Olivier Faugeras

Olivier Faugeras is Research Director and head of a computer vision group at INRIA and Adjunct Professor of Electrical Engineering and Computer Science at the Massachusetts Institute of Technology. He is the author of Three-Dimensional Computer Vision (MIT Press, 1993).

  • The Geometry of Multiple Images

    The Geometry of Multiple Images

    The Laws That Govern the Formation of Multiple Images of a Scene and Some of Their Applications

    Olivier Faugeras and Quang-Tuan Luong

    This book formalizes and analyzes the relations between multiple views of a scene from the perspective of various types of geometries. A key feature is that it considers Euclidean and affine geometries as special cases of projective geometry.

    Over the last forty years, researchers have made great strides in elucidating the laws of image formation, processing, and understanding by animals, humans, and machines. This book describes the state of knowledge in one subarea of vision, the geometric laws that relate different views of a scene. Geometry, one of the oldest branches of mathematics, is the natural language for describing three-dimensional shapes and spatial relations. Projective geometry, the geometry that best models image formation, provides a unified framework for thinking about many geometric problems are relevant to vision. The book formalizes and analyzes the relations between multiple views of a scene from the perspective of various types of geometries. A key feature is that it considers Euclidean and affine geometries as special cases of projective geometry. Images play a prominent role in computer communications. Producers and users of images, in particular three-dimensional images, require a framework for stating and solving problems. The book offers a number of conceptual tools and theoretical results useful for the design of machine vision algorithms. It also illustrates these tools and results with many examples of real applications.

    • Hardcover $80.00
    • Paperback $55.00
  • Three-Dimensional Computer Vision

    Three-Dimensional Computer Vision

    A Geometric Viewpoint

    Olivier Faugeras

    This monograph by one of the world's leading vision researchers provides a thorough, mathematically rigorous exposition of a broad and vital area in computer vision: the problems and techniques related to three-dimensional (stereo) vision and motion. The emphasis is on using geometry to solve problems in stereo and motion, with examples from navigation and object recognition. Faugeras takes up such important problems in computer vision as projective geometry, camera calibration, edge detection, stereo vision (with many examples on real images), different kinds of representations and transformations (especially 3-D rotations), uncertainty and methods of addressing it, and object representation and recognition. His theoretical account is illustrated with the results of actual working programs.Three-Dimensional Computer Vision proposes solutions to problems arising from a specific robotics scenario in which a system must perceive and act. Moving about an unknown environment, the system has to avoid static and mobile obstacles, build models of objects and places in order to be able to recognize and locate them, and characterize its own motion and that of moving objects, by providing descriptions of the corresponding three-dimensional motions. The ideas generated, however, can be used indifferent settings, resulting in a general book on computer vision that reveals the fascinating relationship of three-dimensional geometry and the imaging process.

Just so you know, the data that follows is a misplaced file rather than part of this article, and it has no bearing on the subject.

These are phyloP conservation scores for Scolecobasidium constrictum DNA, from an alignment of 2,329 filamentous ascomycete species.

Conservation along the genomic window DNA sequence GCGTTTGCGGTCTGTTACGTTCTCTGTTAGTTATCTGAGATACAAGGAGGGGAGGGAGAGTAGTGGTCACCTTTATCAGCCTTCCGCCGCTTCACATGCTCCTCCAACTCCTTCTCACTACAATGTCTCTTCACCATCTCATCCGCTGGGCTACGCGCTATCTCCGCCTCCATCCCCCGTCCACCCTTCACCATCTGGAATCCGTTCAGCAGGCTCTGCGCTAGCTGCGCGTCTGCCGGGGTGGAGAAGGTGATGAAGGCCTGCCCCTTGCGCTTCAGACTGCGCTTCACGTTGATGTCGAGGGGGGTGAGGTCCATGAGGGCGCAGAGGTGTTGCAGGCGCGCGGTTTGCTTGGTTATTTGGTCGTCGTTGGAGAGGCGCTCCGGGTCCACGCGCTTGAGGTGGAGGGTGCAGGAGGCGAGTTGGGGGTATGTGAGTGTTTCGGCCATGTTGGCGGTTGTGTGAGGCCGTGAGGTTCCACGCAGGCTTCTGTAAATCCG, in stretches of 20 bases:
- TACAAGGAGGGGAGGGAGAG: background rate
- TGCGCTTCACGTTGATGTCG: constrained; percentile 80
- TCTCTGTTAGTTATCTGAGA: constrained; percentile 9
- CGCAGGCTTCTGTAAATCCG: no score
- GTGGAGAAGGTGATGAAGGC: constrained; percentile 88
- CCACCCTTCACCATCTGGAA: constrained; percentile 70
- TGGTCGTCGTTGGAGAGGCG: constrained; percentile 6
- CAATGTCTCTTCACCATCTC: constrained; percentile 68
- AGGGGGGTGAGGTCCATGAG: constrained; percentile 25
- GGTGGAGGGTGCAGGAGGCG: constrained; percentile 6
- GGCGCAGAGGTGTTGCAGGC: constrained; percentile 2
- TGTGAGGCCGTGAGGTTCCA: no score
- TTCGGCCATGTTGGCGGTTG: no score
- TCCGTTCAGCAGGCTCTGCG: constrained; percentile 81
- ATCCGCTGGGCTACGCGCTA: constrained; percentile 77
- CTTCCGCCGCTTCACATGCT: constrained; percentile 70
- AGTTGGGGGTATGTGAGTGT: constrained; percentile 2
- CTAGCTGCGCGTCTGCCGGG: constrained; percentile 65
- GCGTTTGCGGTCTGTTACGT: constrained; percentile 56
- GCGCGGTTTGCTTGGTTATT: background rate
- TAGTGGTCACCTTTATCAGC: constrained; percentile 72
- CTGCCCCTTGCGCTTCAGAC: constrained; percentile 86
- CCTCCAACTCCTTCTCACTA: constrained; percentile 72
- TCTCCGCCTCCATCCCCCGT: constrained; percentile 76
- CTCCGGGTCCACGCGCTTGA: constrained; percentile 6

• Hardcover $160.00
  • Robotics Research

    The Third International Symposium

    Olivier Faugeras and George Giralt

    The Third International Symposium in Robotics Research was held in the Fall of 1985 in Gouvieux-Chantilly, France. This book collects 45 papers presented by the 66 participants from the U.S., Japan, and Europe, reflecting the wide variety of research issues currently under exploration. The topics covered include perception (visual and local), action And control, robot mechanisms, and modeling and systems.

    Selected ContentsTwo Sensors Are Better Than One: Examples of Integration of Vision and Touch (Bajcsy and Allen) • A Layered Intelligent Control System for a Mobile Robot (R. A. Brooks) • Design of a CAD/CAM System for Robotics on a Microcomputer (E. Dombre, A. Fournier, C. Quard, R. Zapata) • Tackling Uncertainty and Imprecision in Robotics (A. Farreny and A. Prade) • Robot Learning and Teach-In Based on Sensory Feedback (G. Hirzinger) • Estimation of Inertial Parameters of Manipulator Loads and Links (J. Hollerback) • Parallel Manipulator (H. Inoue, Y. Tsusaka, T. Fukuizumi) • The Operational Space Formulation in the Analysis, Design, and Control of Manipulators (O. Khatib) • Symmetry in Running (M. Raibert) • Integrated Language, Sensing, and Control for a Robot Hand (K. Salisbury) • A Stereo Method Using Disparity Histograms of Multi-Resolution Channels (Y. Shirai)

    Robotics Research is eighteenth in the Artificial Intelligence Series, edited by Patrick Winston and Michael Brady.

    • Hardcover $65.00